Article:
Sergei Bobrovsky‘s viral save against the Tampa Bay Lightning

The goalies aren’t taking a back seat when it comes to generating storylines, either by helping or hurting their teams’ chances along the way. — Shilton

The Rangers’ rare dominance

Only five teams in NHL history had won the Presidents’ Trophy and then swept their opening-round playoff series. The New York Rangers made it six after brooming the Washington Capitals. Three of the previous five went on to win the Stanley Cup, including the last Rangers team to hoist the Cup (1994). So that bodes well.

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The Rangers didn’t just defeat the Capitals — they dominated them. New York trailed in its four games against Washington for a total of 201 seconds. That’s the least amount of time the club has trailed in a best-of-seven series in franchise history.

It’s only one series, against an opponent whose fuel gauge was teetering on empty after grinding for the last wild-card spot. But the Rangers have that championship feel right now. Their power play converted six times in 16 attempts, while their penalty kill went 15-for-17 and produced two short-handed goals. Igor Shesterkin had a .931 save percentage and a 1.75 goals-against average in the series.

Their top two lines are clicking, as evidenced by their two leading scorers playing on two different lines: While Mika Zibanejad leads the Rangers with seven points, Vincent Trocheck might have been their best forward overall, finishing with three goals and three assists.

“We won the series, so it’s good. But for sure we have to build up for the next round, 100 percent. Better teams in the second round,” forward Artemi Panarin said. — Wyshynski

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Jack Roslovic seals Rangers sweep with empty-net goal

Jack Roslovic caps off the Rangers’ night with an empty-net goal to make it 4-2, sealing the 4-0 sweep vs. the Capitals.

Carolina’s cooled top line could be an issue

The Hurricanes were one double-overtime goal away from sweeping the New York Islanders and advancing to the second round. That Islanders star Mathew Barzal found mesh before one of Carolina’s stars might not be so surprising, really.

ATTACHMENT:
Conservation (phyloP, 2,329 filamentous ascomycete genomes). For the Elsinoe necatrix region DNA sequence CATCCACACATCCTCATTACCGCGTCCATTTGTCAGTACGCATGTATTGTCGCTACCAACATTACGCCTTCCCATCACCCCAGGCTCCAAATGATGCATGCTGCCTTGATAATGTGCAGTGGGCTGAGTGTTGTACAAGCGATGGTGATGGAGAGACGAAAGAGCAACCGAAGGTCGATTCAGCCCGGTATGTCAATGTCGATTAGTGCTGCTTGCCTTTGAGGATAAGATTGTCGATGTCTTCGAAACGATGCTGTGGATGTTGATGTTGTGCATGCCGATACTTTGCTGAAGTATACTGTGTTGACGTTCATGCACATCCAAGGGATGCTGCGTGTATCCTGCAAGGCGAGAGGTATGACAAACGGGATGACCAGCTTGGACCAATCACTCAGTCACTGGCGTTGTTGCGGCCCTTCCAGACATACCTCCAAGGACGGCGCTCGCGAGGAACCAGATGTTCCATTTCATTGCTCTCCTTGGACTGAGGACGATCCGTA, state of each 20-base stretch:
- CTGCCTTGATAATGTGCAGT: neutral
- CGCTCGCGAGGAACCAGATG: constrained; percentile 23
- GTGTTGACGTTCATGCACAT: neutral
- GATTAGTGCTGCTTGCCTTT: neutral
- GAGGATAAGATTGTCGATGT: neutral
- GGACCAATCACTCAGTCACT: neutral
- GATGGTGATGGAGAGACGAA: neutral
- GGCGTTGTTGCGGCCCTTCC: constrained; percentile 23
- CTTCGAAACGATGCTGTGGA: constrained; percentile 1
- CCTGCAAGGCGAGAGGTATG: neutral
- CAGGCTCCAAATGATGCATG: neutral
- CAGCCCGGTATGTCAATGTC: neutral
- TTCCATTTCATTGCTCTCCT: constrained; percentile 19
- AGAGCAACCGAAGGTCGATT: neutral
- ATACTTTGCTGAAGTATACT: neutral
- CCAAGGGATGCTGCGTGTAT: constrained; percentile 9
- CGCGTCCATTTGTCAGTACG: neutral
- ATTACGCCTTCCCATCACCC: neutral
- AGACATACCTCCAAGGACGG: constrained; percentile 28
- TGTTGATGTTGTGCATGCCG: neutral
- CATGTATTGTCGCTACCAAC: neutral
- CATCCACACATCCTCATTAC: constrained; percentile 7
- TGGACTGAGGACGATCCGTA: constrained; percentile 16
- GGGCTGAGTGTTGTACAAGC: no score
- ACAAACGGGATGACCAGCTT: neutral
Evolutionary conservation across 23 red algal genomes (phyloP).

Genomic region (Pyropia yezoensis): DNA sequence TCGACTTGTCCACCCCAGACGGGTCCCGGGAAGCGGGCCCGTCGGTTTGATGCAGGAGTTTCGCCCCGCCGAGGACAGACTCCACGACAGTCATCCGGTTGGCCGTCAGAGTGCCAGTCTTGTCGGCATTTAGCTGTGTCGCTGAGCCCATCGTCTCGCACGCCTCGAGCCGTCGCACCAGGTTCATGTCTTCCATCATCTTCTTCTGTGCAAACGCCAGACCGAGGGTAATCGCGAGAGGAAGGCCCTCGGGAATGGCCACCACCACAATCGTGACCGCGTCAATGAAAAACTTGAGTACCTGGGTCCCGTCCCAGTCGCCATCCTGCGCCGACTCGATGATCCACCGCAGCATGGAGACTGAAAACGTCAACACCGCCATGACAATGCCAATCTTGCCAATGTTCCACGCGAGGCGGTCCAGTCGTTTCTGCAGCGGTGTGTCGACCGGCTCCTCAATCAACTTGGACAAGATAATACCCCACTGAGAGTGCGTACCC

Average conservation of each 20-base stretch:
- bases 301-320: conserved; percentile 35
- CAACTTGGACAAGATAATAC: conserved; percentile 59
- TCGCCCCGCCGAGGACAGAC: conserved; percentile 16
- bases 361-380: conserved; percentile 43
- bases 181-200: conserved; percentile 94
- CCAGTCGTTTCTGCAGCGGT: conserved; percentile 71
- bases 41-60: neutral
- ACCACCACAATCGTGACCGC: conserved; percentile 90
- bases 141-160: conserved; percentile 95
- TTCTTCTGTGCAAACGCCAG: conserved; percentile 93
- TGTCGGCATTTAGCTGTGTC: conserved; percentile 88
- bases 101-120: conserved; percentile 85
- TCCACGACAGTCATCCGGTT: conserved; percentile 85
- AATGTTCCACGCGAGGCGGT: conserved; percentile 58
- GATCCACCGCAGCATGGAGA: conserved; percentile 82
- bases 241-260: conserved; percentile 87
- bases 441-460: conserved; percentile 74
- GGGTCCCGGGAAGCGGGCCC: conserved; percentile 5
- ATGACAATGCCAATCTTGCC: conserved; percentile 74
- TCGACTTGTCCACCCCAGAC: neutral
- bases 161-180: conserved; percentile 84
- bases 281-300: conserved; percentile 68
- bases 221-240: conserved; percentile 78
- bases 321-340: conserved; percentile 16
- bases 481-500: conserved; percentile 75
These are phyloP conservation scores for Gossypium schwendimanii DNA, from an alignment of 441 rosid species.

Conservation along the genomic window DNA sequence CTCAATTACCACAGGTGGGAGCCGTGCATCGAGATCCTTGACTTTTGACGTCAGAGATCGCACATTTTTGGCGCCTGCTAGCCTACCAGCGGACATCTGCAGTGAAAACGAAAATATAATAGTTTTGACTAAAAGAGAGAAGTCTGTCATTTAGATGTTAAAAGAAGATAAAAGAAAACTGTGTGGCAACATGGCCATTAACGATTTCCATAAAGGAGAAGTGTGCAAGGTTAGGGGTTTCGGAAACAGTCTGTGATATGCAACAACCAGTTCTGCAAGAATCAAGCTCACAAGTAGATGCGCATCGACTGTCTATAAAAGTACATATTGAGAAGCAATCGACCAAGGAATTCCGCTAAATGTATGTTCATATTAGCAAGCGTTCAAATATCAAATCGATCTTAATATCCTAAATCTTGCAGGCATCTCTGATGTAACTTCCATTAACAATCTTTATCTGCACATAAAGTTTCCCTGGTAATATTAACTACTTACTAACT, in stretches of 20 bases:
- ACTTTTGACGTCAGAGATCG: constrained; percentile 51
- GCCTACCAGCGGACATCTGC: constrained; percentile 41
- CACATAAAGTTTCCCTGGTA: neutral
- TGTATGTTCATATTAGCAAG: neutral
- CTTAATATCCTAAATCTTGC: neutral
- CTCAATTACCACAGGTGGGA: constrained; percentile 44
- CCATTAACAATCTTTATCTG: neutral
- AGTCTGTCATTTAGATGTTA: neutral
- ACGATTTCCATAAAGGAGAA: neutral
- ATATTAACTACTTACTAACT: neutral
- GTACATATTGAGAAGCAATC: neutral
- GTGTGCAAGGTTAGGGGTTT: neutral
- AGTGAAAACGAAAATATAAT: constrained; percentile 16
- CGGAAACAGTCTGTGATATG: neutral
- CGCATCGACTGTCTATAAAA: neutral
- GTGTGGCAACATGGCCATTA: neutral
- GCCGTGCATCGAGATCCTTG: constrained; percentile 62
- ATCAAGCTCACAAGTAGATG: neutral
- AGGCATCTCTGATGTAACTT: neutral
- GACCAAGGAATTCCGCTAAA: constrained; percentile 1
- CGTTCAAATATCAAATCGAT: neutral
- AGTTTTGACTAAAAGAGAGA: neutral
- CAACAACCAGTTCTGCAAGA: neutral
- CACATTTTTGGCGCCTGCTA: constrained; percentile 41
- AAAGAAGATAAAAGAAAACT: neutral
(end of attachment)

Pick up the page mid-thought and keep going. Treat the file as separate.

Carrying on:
Lost in the shuffle of New York falling behind 3-0 in the series is that the Hurricanes haven’t had much success scoring at 5-on-5 — and their top line has been disturbingly quiet. Carolina’s vaunted trio of Jake Guentzel, Sebastian Aho and Andrei Svechnikov have controlled possession nearly 64% of the time when on the ice, but they’ve generated just one even-strength score — and Carolina has just six five-on-five goals through four games.

Canes coach Rod Brind’Amour seemed to recognize that’s a problem by shaking up his second, third and fourth lines at practice Monday (without fully committing to changes for Game 5) but when Brind’Amour lamented giving the Islanders “hope” in that double-OT loss, he may have had those scoring struggles on the brain.

Carolina goalie Frederik Andersen has been fantastic in net throughout the series, and Carolina’s back end is strong as ever. But if the Hurricanes can’t bury more pucks without the help of a power play (where they’re 4-for-14), New York may find more life in this series yet — Shilton

Penalties plus struggling PK have placed Kings in proverbial checkmate

Not that a pair of Hart Trophy winners such as Leon Draisaitl and Connor McDavid — along with a 50-goal scorer in Zach Hyman — needed help scoring. But the Los Angeles Kings have provided those three with even more scoring chances on the power play.